With the release of the Obama administration’s FY 2014 budget, Brookings experts weigh in on the president’s proposals:
Alice Rivlin, Senior Fellow, member of the President’s Debt Commission:
The President’s budget offers specific proposals for creating jobs and investing in productivity while simultaneously reining in the rising debt. It creates the opportunity to jumpstart serious bipartisan negotiation on how to accelerate the recovery in the context of balanced comprehensive tax and entitlement reform that will put the budget on a sustainable path for the long-run future.
Isabel Sawhill, Senior Fellow and Co-Director of the Brookings Budgeting for National Priorities Project:
This budget begins the difficult process of reallocating funds from more affluent seniors to lower-income families and their children. Much more needs to happen on this front over the coming decade but the President’s proposals to limit spending on Medicare and tax-favored forms of retirement saving for the most affluent, slow the growth of social security benefits for non-vulnerable seniors and invest in Pre-K programs are all steps in the right direction.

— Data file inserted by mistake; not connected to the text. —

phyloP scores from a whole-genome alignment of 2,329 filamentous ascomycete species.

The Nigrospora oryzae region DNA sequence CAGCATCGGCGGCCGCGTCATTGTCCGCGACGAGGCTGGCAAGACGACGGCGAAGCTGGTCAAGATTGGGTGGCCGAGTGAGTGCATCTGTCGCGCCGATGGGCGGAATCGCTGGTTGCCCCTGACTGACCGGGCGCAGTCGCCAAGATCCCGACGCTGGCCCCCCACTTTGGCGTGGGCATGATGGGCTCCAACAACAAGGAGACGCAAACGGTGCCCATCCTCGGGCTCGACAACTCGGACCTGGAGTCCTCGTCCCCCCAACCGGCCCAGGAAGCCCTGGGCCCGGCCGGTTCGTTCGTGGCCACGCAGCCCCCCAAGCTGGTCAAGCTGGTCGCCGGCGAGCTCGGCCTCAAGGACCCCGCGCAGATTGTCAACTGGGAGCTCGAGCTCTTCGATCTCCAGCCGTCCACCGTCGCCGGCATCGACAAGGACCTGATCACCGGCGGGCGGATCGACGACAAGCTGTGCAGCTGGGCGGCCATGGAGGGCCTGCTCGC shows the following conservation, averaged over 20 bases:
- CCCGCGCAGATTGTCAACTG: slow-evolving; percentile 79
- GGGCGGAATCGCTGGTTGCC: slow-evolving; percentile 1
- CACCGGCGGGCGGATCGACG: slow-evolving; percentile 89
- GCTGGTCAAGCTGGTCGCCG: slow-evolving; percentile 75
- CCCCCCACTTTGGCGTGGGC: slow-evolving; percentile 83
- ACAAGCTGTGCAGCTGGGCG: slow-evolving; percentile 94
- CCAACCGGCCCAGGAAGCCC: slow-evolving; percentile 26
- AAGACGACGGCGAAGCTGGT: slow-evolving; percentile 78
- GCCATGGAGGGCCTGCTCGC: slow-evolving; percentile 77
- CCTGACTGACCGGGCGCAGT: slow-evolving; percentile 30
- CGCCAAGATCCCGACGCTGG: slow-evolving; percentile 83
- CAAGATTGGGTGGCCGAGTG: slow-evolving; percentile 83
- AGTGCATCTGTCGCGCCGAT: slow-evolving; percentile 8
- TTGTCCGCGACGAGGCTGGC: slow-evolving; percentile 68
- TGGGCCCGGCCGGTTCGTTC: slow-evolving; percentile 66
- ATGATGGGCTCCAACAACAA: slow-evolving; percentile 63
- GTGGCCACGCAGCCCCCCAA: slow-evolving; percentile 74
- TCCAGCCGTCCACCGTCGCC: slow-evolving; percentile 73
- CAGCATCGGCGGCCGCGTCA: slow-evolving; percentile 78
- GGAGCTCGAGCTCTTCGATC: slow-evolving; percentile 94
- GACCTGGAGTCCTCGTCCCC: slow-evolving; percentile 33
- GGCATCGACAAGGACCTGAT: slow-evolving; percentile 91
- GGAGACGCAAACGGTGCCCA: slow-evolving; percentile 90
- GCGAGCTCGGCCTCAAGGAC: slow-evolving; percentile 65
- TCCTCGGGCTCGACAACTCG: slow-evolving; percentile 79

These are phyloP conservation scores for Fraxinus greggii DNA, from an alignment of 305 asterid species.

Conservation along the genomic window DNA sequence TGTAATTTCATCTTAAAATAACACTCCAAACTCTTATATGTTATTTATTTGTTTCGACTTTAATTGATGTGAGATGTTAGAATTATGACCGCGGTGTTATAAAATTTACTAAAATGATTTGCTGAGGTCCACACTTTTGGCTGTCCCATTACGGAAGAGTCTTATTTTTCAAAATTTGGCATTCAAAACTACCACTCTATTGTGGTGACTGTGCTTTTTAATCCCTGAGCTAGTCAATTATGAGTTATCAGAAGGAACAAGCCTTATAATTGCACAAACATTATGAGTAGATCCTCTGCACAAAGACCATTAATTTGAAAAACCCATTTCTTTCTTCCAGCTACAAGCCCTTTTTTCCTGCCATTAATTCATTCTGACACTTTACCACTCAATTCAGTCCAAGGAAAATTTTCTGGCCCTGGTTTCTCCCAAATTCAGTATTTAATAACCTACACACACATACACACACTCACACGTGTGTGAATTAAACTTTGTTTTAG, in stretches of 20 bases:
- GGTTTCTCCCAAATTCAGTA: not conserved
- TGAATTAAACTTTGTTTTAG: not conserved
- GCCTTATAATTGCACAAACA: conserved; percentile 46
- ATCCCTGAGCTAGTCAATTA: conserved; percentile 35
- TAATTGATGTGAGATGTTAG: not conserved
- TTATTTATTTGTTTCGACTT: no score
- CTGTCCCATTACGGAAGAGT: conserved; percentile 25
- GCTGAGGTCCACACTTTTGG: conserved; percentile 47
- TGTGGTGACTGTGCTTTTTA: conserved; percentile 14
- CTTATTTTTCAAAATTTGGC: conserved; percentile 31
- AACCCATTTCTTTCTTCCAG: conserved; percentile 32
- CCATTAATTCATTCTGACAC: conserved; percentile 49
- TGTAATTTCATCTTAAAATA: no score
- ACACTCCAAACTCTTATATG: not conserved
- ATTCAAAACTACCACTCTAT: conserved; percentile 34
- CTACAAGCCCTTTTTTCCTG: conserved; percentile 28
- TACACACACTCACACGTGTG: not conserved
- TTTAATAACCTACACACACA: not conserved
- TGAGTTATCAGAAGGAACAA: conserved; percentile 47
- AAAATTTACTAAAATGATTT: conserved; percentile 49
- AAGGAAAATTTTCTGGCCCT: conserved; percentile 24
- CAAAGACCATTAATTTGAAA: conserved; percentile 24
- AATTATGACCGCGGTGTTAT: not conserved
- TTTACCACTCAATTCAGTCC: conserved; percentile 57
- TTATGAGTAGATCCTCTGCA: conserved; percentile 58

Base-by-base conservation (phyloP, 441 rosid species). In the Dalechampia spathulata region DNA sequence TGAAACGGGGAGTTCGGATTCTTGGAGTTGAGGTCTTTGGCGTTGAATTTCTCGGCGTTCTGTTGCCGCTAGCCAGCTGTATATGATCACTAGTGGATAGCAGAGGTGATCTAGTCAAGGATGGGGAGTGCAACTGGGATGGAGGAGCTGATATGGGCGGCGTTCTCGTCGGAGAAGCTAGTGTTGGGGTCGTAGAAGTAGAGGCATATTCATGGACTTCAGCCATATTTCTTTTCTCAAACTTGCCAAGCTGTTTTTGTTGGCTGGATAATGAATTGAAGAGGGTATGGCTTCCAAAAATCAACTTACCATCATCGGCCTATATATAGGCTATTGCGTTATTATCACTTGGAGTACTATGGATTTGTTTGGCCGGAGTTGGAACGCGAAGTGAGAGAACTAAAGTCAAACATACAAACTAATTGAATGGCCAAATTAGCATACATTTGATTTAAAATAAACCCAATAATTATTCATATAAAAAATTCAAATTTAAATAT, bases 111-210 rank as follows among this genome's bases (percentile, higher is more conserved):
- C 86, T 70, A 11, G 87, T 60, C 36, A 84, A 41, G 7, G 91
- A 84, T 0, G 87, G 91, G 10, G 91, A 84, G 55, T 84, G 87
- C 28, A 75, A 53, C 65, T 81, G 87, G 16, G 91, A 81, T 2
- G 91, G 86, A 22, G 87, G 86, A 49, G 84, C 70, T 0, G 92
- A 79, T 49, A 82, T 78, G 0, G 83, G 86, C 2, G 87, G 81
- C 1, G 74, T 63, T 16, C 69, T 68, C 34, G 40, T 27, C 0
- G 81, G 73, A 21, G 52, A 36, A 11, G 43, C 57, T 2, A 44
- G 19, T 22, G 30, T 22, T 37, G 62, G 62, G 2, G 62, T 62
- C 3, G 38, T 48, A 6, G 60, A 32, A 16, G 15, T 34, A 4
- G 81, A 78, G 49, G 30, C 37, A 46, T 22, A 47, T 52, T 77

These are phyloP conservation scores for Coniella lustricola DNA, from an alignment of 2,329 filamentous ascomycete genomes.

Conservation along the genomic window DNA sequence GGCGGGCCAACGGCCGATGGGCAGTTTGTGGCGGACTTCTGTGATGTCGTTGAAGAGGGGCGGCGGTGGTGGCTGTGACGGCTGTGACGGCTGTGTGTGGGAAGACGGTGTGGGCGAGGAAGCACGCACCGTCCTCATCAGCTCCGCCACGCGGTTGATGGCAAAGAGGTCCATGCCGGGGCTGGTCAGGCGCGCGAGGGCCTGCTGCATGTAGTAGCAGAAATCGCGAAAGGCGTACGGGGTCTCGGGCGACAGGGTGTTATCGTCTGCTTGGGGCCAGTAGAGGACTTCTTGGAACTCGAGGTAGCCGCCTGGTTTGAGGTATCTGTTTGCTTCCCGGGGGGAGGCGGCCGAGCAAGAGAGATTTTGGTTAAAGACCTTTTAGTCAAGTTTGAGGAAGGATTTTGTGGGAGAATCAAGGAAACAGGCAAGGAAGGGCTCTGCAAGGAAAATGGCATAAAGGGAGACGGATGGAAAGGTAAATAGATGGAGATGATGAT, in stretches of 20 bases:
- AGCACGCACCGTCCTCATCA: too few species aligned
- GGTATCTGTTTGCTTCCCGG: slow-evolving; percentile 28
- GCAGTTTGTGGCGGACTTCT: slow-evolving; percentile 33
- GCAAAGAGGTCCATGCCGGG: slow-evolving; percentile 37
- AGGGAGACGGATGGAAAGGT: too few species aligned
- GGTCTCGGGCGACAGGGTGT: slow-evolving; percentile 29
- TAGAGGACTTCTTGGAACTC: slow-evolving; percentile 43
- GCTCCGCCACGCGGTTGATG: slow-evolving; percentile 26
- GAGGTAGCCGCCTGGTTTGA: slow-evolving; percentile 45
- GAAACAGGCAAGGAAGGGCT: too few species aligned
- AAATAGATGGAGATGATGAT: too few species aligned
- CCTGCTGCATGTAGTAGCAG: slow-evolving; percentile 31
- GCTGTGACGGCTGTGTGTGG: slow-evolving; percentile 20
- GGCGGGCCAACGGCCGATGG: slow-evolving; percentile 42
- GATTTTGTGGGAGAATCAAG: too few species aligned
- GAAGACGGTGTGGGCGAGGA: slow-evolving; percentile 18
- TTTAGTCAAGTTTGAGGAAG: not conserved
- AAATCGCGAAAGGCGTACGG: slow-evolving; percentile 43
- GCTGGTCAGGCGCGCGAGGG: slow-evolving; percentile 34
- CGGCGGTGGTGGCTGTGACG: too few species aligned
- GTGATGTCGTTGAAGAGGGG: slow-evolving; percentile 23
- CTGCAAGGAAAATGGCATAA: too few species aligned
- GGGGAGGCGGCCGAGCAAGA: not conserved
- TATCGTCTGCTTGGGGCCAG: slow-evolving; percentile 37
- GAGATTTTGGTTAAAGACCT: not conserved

Read Sawhill’s related blog post: The President’s Budget: A Good Strategy for Difficult Times
William Frenzel, former House Budget Committee Ranking Member and Brookings Guest Scholar:
It does not pass muster as a Budget because it does not get us where we want to be in ten years. But, as an invitation to Republicans to re-engage in ‘grand bargain’ discussions, it demonstrates real leadership by the President.